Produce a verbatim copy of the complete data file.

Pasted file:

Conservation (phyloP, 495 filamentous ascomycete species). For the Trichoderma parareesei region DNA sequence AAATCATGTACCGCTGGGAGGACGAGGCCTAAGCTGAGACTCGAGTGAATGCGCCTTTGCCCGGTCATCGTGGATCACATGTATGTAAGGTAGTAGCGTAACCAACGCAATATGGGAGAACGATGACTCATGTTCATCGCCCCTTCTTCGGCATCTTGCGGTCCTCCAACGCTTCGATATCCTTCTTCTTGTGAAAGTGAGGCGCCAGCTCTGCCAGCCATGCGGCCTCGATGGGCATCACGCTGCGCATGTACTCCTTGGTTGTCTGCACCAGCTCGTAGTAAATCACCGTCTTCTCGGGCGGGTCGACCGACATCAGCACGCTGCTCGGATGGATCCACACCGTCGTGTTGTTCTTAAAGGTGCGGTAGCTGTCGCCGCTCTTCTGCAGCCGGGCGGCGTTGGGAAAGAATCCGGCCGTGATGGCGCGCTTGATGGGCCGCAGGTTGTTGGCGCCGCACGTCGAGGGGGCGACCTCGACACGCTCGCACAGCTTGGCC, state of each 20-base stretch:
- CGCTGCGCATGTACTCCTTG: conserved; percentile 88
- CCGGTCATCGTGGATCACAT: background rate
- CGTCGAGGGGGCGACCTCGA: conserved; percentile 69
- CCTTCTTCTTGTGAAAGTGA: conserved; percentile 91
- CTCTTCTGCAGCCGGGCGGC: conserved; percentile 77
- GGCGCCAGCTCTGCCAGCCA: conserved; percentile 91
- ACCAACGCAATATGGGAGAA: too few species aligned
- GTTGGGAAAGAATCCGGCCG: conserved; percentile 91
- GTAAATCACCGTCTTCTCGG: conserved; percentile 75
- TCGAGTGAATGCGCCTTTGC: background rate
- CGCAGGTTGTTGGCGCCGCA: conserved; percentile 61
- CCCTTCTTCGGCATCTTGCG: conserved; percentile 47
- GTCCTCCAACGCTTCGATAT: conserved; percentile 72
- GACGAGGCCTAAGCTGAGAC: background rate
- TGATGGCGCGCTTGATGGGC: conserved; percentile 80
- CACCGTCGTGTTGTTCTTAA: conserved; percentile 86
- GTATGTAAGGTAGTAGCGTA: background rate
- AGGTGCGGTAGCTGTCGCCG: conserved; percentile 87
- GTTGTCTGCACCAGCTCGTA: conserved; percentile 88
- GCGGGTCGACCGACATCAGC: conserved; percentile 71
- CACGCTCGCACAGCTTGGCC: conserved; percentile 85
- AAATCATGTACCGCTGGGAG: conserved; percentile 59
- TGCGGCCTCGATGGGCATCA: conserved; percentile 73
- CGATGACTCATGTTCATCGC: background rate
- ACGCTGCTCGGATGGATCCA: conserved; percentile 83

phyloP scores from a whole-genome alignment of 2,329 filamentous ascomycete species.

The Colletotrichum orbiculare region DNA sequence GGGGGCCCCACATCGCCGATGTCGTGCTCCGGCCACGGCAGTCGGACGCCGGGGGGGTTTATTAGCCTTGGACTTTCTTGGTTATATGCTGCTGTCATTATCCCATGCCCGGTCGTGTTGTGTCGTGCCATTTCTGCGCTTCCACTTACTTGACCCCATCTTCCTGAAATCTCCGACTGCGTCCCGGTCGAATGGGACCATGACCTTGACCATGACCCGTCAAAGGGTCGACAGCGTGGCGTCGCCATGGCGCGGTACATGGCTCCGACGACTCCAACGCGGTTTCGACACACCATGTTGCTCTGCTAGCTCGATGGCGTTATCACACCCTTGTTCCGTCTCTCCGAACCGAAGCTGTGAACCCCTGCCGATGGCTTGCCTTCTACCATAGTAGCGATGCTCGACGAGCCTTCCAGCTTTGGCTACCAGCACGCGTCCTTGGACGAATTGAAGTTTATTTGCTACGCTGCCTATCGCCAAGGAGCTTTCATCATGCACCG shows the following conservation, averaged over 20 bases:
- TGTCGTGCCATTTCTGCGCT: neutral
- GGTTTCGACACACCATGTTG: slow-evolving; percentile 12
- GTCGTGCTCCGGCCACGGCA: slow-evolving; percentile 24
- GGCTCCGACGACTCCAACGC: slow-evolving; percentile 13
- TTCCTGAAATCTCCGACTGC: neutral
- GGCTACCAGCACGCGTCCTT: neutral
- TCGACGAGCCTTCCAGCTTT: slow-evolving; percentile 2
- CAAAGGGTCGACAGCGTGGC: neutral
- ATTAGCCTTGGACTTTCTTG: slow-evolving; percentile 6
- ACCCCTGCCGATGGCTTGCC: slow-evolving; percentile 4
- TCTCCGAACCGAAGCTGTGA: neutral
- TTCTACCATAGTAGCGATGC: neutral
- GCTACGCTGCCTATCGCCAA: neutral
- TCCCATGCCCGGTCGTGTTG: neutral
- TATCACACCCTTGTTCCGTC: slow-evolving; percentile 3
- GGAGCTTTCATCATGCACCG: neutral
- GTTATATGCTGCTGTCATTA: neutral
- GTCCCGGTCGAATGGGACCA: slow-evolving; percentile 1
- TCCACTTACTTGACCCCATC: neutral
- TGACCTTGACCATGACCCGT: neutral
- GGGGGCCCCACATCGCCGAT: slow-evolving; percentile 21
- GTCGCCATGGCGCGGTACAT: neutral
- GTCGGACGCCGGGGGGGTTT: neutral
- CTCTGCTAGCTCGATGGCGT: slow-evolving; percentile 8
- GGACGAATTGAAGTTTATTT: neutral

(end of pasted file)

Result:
Conservation (phyloP, 495 filamentous ascomycete species). For the Trichoderma parareesei region DNA sequence AAATCATGTACCGCTGGGAGGACGAGGCCTAAGCTGAGACTCGAGTGAATGCGCCTTTGCCCGGTCATCGTGGATCACATGTATGTAAGGTAGTAGCGTAACCAACGCAATATGGGAGAACGATGACTCATGTTCATCGCCCCTTCTTCGGCATCTTGCGGTCCTCCAACGCTTCGATATCCTTCTTCTTGTGAAAGTGAGGCGCCAGCTCTGCCAGCCATGCGGCCTCGATGGGCATCACGCTGCGCATGTACTCCTTGGTTGTCTGCACCAGCTCGTAGTAAATCACCGTCTTCTCGGGCGGGTCGACCGACATCAGCACGCTGCTCGGATGGATCCACACCGTCGTGTTGTTCTTAAAGGTGCGGTAGCTGTCGCCGCTCTTCTGCAGCCGGGCGGCGTTGGGAAAGAATCCGGCCGTGATGGCGCGCTTGATGGGCCGCAGGTTGTTGGCGCCGCACGTCGAGGGGGCGACCTCGACACGCTCGCACAGCTTGGCC, state of each 20-base stretch:
- CGCTGCGCATGTACTCCTTG: conserved; percentile 88
- CCGGTCATCGTGGATCACAT: background rate
- CGTCGAGGGGGCGACCTCGA: conserved; percentile 69
- CCTTCTTCTTGTGAAAGTGA: conserved; percentile 91
- CTCTTCTGCAGCCGGGCGGC: conserved; percentile 77
- GGCGCCAGCTCTGCCAGCCA: conserved; percentile 91
- ACCAACGCAATATGGGAGAA: too few species aligned
- GTTGGGAAAGAATCCGGCCG: conserved; percentile 91
- GTAAATCACCGTCTTCTCGG: conserved; percentile 75
- TCGAGTGAATGCGCCTTTGC: background rate
- CGCAGGTTGTTGGCGCCGCA: conserved; percentile 61
- CCCTTCTTCGGCATCTTGCG: conserved; percentile 47
- GTCCTCCAACGCTTCGATAT: conserved; percentile 72
- GACGAGGCCTAAGCTGAGAC: background rate
- TGATGGCGCGCTTGATGGGC: conserved; percentile 80
- CACCGTCGTGTTGTTCTTAA: conserved; percentile 86
- GTATGTAAGGTAGTAGCGTA: background rate
- AGGTGCGGTAGCTGTCGCCG: conserved; percentile 87
- GTTGTCTGCACCAGCTCGTA: conserved; percentile 88
- GCGGGTCGACCGACATCAGC: conserved; percentile 71
- CACGCTCGCACAGCTTGGCC: conserved; percentile 85
- AAATCATGTACCGCTGGGAG: conserved; percentile 59
- TGCGGCCTCGATGGGCATCA: conserved; percentile 73
- CGATGACTCATGTTCATCGC: background rate
- ACGCTGCTCGGATGGATCCA: conserved; percentile 83

phyloP scores from a whole-genome alignment of 2,329 filamentous ascomycete species.

The Colletotrichum orbiculare region DNA sequence GGGGGCCCCACATCGCCGATGTCGTGCTCCGGCCACGGCAGTCGGACGCCGGGGGGGTTTATTAGCCTTGGACTTTCTTGGTTATATGCTGCTGTCATTATCCCATGCCCGGTCGTGTTGTGTCGTGCCATTTCTGCGCTTCCACTTACTTGACCCCATCTTCCTGAAATCTCCGACTGCGTCCCGGTCGAATGGGACCATGACCTTGACCATGACCCGTCAAAGGGTCGACAGCGTGGCGTCGCCATGGCGCGGTACATGGCTCCGACGACTCCAACGCGGTTTCGACACACCATGTTGCTCTGCTAGCTCGATGGCGTTATCACACCCTTGTTCCGTCTCTCCGAACCGAAGCTGTGAACCCCTGCCGATGGCTTGCCTTCTACCATAGTAGCGATGCTCGACGAGCCTTCCAGCTTTGGCTACCAGCACGCGTCCTTGGACGAATTGAAGTTTATTTGCTACGCTGCCTATCGCCAAGGAGCTTTCATCATGCACCG shows the following conservation, averaged over 20 bases:
- TGTCGTGCCATTTCTGCGCT: neutral
- GGTTTCGACACACCATGTTG: slow-evolving; percentile 12
- GTCGTGCTCCGGCCACGGCA: slow-evolving; percentile 24
- GGCTCCGACGACTCCAACGC: slow-evolving; percentile 13
- TTCCTGAAATCTCCGACTGC: neutral
- GGCTACCAGCACGCGTCCTT: neutral
- TCGACGAGCCTTCCAGCTTT: slow-evolving; percentile 2
- CAAAGGGTCGACAGCGTGGC: neutral
- ATTAGCCTTGGACTTTCTTG: slow-evolving; percentile 6
- ACCCCTGCCGATGGCTTGCC: slow-evolving; percentile 4
- TCTCCGAACCGAAGCTGTGA: neutral
- TTCTACCATAGTAGCGATGC: neutral
- GCTACGCTGCCTATCGCCAA: neutral
- TCCCATGCCCGGTCGTGTTG: neutral
- TATCACACCCTTGTTCCGTC: slow-evolving; percentile 3
- GGAGCTTTCATCATGCACCG: neutral
- GTTATATGCTGCTGTCATTA: neutral
- GTCCCGGTCGAATGGGACCA: slow-evolving; percentile 1
- TCCACTTACTTGACCCCATC: neutral
- TGACCTTGACCATGACCCGT: neutral
- GGGGGCCCCACATCGCCGAT: slow-evolving; percentile 21
- GTCGCCATGGCGCGGTACAT: neutral
- GTCGGACGCCGGGGGGGTTT: neutral
- CTCTGCTAGCTCGATGGCGT: slow-evolving; percentile 8
- GGACGAATTGAAGTTTATTT: neutral